We haven’t specifically discussed the insanity defence, but personally I am opposed to it, and I think that many colleagues in CPN are too.

    I don’t know who you are or where you’re based, but your spelling of the word ‘defense’ suggest you are in the US, so you may not be familiar with the position, and activities undertaken by CPN since 1999. Here are some links to some of the policy statements we’ve made on coercion and the exposure of trainees to ECT – we recently tried to get the RCPsych to ditch the requirement for trainees to opt out of ECT training. Of course they refused. I think CPN would be keen to work in alliance with UK-based survivor groups opposed to the use of ECT so if there are any out there please do get in touch with me.

    Finally I am not aware of the Scottish legislation for forced psychosurgery, and I am horrified to hear of it. Could you please post relevant details and I’ll look into it.

    Here is a selection of links that provide further background to your queries.
    CPN letters on ECT and training –
    CPN evidence to MHA scoping committee –
    CPN response to MHA scoping committee outline proposals –
    CPN response to consultation on draft mental health bill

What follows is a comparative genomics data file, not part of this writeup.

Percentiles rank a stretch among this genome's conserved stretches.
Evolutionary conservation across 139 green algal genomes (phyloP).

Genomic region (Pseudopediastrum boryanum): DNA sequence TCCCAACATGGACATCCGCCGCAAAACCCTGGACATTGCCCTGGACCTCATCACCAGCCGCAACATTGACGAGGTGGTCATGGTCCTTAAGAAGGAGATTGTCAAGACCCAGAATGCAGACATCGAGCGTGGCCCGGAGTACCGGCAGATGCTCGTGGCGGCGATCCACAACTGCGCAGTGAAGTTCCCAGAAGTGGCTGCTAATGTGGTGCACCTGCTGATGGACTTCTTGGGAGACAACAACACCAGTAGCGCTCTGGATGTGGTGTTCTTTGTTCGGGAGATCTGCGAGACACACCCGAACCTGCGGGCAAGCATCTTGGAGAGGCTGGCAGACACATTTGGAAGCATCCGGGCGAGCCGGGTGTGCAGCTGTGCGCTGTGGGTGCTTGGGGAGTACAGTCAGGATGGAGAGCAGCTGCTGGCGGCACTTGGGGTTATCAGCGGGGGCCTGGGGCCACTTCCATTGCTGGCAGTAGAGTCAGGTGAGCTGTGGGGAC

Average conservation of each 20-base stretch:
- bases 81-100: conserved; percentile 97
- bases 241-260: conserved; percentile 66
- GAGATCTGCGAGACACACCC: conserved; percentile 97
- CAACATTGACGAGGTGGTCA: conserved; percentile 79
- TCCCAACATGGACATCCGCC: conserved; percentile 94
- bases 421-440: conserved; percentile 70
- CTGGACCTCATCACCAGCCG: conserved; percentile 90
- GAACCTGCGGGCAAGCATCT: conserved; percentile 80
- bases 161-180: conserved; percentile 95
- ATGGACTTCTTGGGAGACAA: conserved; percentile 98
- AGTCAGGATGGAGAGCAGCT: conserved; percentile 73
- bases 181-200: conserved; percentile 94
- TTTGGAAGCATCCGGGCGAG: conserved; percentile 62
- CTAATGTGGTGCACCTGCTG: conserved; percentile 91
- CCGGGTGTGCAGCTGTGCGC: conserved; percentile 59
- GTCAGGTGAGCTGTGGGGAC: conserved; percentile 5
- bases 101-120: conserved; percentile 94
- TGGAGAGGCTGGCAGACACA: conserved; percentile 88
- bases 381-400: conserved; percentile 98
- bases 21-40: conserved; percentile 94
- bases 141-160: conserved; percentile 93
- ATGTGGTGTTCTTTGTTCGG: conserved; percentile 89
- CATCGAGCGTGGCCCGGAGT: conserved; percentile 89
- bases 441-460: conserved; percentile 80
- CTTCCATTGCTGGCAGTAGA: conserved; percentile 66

CPN statement on government proposals for managing people with ‘Dangerous and severe personality disorders’
    Letter of resignation of CPN from MH Alliance (Because the Alliance finally supported compulsory treatment in the community)


    Philip Thomas

  • Thanks for reminding us of Loren’s wonderful letter, Marian, and for reminding us about the importance of the existential basis of our human relationships in helping people who have experienced trauma. If I amy be permitted a brief plug for my chapter on Soteria in Madness Contested (Thomas, P. (2013) Soteria: Contexts, practice and philosophy. Chapter 9 in (eds. S. Coles, S. Keenan & B. Diamond) Madness Contested: Power and Practice. Ross-on-Wye, PCCS Books. (pp 141-157) see

  • The Royal College of Psychiatrists would almost certainly say this is a matter for the Institute of Psychiatry. Critical Psychiatry Network is writing to the Institute requesting that they withdraw Nemeroff’s invitation. I’ll post a copy of the letter and a link when this has been sent.

    In the meantime can I encourage people to contact the IoP to protest at Nemeroff’s invitation, by emailing the Executive Assistant to the Dean, Jas Rana at [email protected]. The more people protest about this, the stronger the message. Academic psychiatry must be told that it has to be guided by the same ethical considerations as the rest of the profession.

    Please protest!


  • Absolutely, Steve. Look at this article just published by Acta Psychiatrica Scandinavica – The neurobiological correlates of childhood adversity and implications for treatment Acta Psychiatr Scand 2013: 1–14. It’s clear that some in the neuromanic brigade are in the process of ditching ‘schizophrenia’ in favour of establishing a biological basis for childhood adversity and trauma. And we all know who eagerly follow in their footsteps…